Central Tendency Measure

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A Central Tendency Measure is a measurement of the central value for a probability distribution.



The most common measures of central tendency are the arithmetic mean, the median and the mode. A central tendency can be calculated for either a finite set of values or for a theoretical distribution, such as the normal distribution. Occasionally authors use central tendency to denote "the tendency of quantitative data to cluster around some central value." [2][3]
The central tendency of a distribution is typically contrasted with its dispersion or variability ; dispersion and central tendency are the often characterized properties of distributions. Analysts may judge whether data has a strong or a weak central tendency based on its dispersion.

The most common way of measuring the center point of a set of measurements is with the average, or mean (i.e. the sum of all measurements divided by the total number of measurements).
The mean is useful for further mathematical treatment, as it considers all values (although a few extreme values can cause the mean to become unrepresentative of the rest of the values).
If the measurements are listed in numeric order, then the median is the number half-way down the list. If there is an even number of measurements, it is half-way between the middle two numbers. The median is not distorted by extreme values, but it can be very unrepresentative of the other values, particularly in a distribution which is not symmetrical.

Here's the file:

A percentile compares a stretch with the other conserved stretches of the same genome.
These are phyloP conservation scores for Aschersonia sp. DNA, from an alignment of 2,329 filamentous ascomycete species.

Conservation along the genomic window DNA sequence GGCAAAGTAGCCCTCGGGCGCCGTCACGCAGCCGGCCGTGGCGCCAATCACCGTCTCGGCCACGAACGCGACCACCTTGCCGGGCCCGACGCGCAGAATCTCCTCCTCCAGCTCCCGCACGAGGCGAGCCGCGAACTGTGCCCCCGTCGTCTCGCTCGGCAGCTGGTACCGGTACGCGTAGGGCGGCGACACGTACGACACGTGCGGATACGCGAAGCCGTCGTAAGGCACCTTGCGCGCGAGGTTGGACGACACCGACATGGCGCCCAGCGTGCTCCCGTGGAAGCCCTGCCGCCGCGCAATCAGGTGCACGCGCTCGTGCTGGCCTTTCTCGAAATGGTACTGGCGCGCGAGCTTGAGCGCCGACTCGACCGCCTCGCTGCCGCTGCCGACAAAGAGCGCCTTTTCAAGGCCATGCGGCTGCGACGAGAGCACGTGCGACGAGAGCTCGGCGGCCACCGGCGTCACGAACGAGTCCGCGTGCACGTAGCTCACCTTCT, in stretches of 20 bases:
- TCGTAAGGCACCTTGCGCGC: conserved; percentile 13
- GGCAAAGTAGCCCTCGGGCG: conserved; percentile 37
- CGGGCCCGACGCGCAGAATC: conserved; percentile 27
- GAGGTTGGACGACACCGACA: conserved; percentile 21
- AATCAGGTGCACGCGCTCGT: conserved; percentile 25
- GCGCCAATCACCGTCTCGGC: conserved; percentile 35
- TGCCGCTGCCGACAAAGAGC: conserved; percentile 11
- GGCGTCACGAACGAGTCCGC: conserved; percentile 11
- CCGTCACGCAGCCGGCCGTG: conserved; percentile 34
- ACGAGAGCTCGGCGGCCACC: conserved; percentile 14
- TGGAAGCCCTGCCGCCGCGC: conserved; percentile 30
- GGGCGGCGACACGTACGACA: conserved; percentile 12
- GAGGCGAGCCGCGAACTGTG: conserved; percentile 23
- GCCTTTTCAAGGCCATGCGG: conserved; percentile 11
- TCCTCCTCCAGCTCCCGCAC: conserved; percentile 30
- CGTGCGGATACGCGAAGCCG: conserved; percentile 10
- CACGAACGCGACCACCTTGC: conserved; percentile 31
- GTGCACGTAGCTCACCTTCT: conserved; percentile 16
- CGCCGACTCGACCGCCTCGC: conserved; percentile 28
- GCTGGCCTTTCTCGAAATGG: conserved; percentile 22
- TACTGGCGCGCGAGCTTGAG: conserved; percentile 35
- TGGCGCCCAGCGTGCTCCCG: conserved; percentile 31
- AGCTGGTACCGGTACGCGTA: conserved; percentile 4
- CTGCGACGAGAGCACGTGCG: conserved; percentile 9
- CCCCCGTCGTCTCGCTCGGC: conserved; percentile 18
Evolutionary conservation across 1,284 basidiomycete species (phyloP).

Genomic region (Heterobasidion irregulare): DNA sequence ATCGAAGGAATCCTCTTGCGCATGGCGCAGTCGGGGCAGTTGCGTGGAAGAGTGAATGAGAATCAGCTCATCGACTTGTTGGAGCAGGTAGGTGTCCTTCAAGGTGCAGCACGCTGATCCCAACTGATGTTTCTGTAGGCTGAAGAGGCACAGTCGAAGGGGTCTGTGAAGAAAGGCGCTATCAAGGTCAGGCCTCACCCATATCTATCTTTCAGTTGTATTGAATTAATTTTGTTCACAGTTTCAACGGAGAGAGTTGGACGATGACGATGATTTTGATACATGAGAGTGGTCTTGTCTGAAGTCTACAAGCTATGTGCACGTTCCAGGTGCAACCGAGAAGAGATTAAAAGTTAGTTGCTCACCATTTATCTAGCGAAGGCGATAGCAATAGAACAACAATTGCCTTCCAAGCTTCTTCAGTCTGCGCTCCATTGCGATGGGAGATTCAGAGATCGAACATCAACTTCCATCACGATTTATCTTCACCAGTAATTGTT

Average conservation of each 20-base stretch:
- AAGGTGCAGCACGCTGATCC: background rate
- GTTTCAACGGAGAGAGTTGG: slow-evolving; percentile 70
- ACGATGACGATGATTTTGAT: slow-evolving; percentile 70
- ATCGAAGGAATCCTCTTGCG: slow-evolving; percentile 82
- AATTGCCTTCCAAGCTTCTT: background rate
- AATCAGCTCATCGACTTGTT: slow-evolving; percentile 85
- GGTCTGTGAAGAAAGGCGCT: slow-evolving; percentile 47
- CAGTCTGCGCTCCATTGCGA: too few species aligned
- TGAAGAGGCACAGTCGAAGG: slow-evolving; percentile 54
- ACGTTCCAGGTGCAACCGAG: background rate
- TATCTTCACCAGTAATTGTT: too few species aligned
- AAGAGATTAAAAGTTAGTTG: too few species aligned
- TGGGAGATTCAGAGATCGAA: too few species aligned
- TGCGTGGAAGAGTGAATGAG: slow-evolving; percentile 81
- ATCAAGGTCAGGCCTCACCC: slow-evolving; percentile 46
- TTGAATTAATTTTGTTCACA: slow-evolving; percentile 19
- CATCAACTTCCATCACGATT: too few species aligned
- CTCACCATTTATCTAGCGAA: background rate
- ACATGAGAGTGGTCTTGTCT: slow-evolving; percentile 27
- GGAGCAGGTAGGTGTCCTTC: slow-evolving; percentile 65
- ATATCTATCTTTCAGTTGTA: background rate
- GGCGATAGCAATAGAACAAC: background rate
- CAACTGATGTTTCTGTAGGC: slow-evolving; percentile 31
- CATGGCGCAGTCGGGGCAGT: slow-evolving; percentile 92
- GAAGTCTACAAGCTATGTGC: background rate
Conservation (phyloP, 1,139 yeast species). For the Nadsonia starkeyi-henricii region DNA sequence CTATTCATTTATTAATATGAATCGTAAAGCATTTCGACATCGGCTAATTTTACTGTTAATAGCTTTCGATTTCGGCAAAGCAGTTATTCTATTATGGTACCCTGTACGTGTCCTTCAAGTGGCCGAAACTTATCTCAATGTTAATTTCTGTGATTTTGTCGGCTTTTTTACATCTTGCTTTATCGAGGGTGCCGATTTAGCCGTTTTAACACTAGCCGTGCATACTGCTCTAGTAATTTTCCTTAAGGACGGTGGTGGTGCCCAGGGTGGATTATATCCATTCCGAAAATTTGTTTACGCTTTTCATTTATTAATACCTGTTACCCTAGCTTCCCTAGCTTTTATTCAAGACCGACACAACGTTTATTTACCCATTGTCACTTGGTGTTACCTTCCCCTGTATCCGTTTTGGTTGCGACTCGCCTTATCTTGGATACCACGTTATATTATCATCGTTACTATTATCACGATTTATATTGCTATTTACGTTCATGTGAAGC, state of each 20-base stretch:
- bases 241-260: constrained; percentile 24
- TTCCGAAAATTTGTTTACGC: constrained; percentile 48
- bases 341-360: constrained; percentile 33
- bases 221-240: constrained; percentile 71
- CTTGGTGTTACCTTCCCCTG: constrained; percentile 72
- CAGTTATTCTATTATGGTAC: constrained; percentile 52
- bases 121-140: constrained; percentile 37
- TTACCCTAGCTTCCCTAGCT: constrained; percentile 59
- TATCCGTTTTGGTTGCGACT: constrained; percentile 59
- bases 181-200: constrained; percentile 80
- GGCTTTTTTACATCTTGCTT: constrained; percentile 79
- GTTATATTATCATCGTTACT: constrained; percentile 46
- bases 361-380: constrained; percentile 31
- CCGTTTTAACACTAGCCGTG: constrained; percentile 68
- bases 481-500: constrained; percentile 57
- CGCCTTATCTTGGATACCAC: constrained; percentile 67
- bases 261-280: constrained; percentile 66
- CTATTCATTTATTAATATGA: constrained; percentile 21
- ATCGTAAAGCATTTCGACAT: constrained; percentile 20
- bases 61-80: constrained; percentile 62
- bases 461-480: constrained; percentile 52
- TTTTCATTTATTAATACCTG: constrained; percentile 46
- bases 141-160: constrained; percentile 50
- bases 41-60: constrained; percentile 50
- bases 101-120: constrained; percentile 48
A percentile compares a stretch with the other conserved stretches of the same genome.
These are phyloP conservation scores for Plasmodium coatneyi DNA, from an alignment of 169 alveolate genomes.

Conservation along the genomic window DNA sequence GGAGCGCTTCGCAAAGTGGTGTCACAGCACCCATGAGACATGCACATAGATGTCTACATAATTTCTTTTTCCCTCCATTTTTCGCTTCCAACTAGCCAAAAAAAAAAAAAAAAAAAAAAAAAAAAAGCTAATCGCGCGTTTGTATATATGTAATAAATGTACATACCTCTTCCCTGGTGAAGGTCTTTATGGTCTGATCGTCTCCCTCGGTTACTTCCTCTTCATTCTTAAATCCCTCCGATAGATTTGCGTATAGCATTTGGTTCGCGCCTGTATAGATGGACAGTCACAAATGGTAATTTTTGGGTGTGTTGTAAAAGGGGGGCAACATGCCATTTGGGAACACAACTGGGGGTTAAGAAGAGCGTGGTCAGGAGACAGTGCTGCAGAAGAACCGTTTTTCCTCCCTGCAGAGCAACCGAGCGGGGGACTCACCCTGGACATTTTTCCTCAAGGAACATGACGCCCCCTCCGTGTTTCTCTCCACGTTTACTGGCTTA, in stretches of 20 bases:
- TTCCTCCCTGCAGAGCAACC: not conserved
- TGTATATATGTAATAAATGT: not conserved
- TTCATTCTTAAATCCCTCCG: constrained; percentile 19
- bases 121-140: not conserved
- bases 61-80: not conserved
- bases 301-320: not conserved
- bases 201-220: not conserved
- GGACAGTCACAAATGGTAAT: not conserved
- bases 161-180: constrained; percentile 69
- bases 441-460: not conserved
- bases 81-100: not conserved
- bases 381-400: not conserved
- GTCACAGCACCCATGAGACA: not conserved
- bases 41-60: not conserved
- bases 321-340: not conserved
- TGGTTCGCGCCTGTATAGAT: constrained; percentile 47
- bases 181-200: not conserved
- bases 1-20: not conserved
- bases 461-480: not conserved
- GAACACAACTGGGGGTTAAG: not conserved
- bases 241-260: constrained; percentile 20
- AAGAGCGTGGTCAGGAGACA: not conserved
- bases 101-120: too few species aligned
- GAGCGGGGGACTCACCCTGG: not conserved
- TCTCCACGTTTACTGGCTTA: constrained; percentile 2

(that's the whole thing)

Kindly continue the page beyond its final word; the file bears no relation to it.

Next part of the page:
The mode is the most commonly occurring measurement. In a distribution graph, this is the highest point. The mode is also not distorted by extreme values, and is useful for measuring such as average earnings. However, there can be more than one mode, and it is not as good as the mean for mathematical treatment.
In a symmetrical distribution such as a Normal distribution, these three measures are the same. In an asymmetrical (or skewed) distribution, as below, there is a simple rule-of-thumb formula which can be used to estimate one, given the other two: Mean - Mode = 3 x (Mean - Median)

  1. Weisberg H.F (1992) Central Tendency and Variability, Sage University Paper Series on Quantitative Applications in the Social Sciences, ISBN 0-8039-4007-6 p.2
  2. 2.0 2.1 Upton, G.; Cook, I. (2008) Oxford Dictionary of Statistics, OUP ISBN 978-0-19-954145-4 (entry for "central tendency")
  3. Dodge, Y. (2003) The Oxford Dictionary of Statistical Terms, OUP for International Statistical Institute. ISBN 0-19-920613-9 (entry for "central tendency")